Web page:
The maximum burial temperatures and burial depths in the Grajcarek Unit were estimated based on studies on vitrinite reflectance data from the samples collected in Jurassic–Palaeocene siliciclastic rocks, especially flysch formations. The vitrinite reflectance values were widely scattered due to the depositional effects that affected the vitrinite evolution. These values help to determine the maximum burial temperatures related to the regional compression. This compression was controlled by tectonic burial caused by thrusting and strike-slip faulting.
The European Plate beneath the PKB is cut by the dextral deep fracture zones, which had a crucial role in the style of the deformation of the Grajcarek Unit. The regional vitrinite reflectance variations might estimate cumulative displacement around the NNW–SSE-oriented strike-slip Dunajec fault, which is a continuation of the deep fracture Kraków–Myszków fault zone. The tectonics caused profound changes in organic matter production and preservation.
The paper by Barmuta et al. [4] presents studies on the tectonics of the Western Outer Carpathian nappes. It is focused on the role of large normal faults in the Carpathian fold-and-thrust belt structure. The investigated area is located in the southwestern Polish Outer Carpathians, close to the Polish–Czech border. The Western Outer Carpathians are composed of large nappes (thrust sheets) that originated during the Miocene closing of several sedimentary basins related to the Alpine Tethys and the thinned crust of the European Platform. The sedimentary rocks deposited in these basins were detached and thrust over the North European Platform forming from south to north: the Magura Nappe Unit, the Dukla Nappe, the Fore-Magura group of nappes, and the Silesian, Subsilesian, and Skole Nappes.
The authors use field observations, geological mapping, a high-resolution digital elevation model (DEM), and seismic data interpretation in their analysis of a seismic-scale, thrust-perpendicular fault known as the Rycerka Fault. This fault, displaying a predominantly normal dip-slip component, cuts the Outer Carpathian thrust units—the Magura Nappe and the underlying Dukla Nappe. Its detachment surface is located at the base of the Carpathian nappes.
The authors propose a mechanism responsible for the formation of this fault. The fault development is related to the anticlinal stack formed within the Dukla Nappe below the Magura Nappe. The formation of a relatively narrow duplex caused the growth of a dome-like culmination in the lower Dukla Nappe as well as the differential uplift and stretching of the Magura Nappe above and outside the duplex. Normal faulting along the lateral culmination wall was invoked, accelerated by the regional, syn-thrusting arc–parallel extension. Horizontal movement along the fault plane is a result of tear faulting accommodating a varied rate of the advancement of Carpathian units. The authors emphasize the importance of the orogen-parallel extension in shaping the structure of the Western Outer Carpathians and suggest that numerous thrust-perpendicular or oblique normal faults observed in the Carpathians and other thrust-and-fold belts might have originated by this process.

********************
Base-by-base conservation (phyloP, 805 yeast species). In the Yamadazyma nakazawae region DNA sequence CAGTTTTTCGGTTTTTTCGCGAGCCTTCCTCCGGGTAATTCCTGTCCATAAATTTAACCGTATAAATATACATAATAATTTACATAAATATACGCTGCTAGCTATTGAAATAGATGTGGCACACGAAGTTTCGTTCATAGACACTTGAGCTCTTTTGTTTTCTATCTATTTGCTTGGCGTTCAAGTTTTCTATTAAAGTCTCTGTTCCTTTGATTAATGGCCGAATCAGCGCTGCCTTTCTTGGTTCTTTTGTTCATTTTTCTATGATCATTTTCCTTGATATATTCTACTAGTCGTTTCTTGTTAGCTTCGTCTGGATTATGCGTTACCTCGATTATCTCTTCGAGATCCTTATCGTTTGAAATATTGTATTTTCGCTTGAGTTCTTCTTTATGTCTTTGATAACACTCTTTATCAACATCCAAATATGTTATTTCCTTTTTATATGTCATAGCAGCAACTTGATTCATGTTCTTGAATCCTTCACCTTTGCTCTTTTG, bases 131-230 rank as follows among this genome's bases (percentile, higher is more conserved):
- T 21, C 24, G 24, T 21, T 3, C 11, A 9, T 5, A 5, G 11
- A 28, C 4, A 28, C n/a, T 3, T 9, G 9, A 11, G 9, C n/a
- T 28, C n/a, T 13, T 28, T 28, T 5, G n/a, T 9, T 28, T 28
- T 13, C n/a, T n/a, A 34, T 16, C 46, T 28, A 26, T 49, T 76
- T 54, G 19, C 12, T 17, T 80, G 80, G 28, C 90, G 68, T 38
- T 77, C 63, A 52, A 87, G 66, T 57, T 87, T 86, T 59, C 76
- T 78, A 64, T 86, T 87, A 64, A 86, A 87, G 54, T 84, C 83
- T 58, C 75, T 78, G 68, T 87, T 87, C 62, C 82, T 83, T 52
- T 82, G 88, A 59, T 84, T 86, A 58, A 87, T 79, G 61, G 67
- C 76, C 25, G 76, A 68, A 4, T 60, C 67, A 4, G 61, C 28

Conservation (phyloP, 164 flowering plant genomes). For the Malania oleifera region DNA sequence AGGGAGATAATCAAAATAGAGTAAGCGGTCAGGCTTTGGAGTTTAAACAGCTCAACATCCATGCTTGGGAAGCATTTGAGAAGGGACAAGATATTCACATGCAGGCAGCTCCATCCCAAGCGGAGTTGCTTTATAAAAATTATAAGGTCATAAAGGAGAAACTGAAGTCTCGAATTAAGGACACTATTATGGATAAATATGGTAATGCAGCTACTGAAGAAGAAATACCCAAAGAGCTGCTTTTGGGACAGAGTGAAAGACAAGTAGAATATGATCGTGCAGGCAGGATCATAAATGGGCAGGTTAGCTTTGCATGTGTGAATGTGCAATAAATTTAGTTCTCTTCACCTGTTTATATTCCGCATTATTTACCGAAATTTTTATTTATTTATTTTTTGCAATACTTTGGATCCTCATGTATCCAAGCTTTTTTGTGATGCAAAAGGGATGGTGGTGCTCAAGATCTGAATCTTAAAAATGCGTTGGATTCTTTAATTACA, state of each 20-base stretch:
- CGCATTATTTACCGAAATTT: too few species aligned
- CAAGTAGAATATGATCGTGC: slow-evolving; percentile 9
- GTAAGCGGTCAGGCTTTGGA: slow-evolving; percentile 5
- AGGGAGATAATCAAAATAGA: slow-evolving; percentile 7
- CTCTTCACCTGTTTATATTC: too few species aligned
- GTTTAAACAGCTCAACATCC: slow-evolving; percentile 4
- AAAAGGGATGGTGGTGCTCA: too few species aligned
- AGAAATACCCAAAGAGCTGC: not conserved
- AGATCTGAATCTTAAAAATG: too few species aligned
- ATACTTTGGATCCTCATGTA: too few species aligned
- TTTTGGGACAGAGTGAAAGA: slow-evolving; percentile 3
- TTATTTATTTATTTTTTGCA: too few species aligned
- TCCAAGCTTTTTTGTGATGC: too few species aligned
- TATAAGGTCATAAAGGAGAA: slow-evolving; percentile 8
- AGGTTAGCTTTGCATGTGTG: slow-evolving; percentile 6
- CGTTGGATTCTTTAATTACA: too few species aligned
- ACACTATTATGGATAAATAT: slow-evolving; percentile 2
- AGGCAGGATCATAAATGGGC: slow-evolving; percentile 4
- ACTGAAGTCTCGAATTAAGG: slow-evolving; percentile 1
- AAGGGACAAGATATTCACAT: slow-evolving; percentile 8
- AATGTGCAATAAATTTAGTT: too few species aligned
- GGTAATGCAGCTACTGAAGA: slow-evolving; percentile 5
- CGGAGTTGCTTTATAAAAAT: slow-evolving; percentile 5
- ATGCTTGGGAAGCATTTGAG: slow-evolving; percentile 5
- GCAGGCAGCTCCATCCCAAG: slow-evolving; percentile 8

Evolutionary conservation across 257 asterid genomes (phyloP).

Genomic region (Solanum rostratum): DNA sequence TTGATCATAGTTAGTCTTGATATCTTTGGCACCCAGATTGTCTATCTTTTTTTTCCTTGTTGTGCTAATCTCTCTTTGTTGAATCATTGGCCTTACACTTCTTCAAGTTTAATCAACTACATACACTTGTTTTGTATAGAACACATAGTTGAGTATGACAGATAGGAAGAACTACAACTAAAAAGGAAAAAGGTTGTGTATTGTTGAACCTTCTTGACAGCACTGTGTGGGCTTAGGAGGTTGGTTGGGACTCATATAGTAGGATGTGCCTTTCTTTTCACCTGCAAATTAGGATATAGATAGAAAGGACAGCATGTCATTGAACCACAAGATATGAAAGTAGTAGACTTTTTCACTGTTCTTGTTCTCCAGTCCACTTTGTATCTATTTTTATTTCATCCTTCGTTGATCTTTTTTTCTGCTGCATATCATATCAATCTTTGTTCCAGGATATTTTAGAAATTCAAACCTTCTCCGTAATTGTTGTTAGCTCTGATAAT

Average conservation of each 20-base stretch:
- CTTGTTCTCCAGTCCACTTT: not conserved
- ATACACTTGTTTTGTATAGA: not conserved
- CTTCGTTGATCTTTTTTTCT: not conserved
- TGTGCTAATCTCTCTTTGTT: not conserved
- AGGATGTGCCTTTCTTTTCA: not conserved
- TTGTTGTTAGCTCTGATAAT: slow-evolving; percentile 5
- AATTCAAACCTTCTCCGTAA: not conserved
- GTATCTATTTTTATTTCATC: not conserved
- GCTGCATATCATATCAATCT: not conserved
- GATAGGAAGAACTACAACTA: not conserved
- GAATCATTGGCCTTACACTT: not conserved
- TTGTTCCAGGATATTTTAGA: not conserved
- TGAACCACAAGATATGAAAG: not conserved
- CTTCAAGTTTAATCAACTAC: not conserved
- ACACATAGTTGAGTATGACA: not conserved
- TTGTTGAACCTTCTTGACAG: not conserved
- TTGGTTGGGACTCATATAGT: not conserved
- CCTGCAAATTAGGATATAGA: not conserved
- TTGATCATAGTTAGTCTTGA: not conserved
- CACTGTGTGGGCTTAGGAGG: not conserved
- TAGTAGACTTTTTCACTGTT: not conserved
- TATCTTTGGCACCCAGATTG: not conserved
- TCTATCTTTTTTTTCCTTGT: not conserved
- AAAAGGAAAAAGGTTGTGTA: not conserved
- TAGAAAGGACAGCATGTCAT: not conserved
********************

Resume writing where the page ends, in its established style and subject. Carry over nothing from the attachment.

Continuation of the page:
The paper by Golonka et al. [5] reports on studies on exotic crystalline blocks within the Western Outer Carpathian flysch. Exotic blocks are present in several Alpine orogens within the sedimentary successions, representing remnants of crystalline basements, underlying the flysch basins during Mesozoic and Cenozoic times. Sedimentary Upper Cretaceous successions in the Subsilesian Nappe of the Outer Western Carpathians contain a variety of crystalline rocks, including granitoids and andesites. The authors performed petrological investigations as well as zircon and apatite U-Pb dating on crystalline (subvolcanic) exotic blocks from the Żegocina tectonic zone within the Subsilesian Nappe south of Kraków.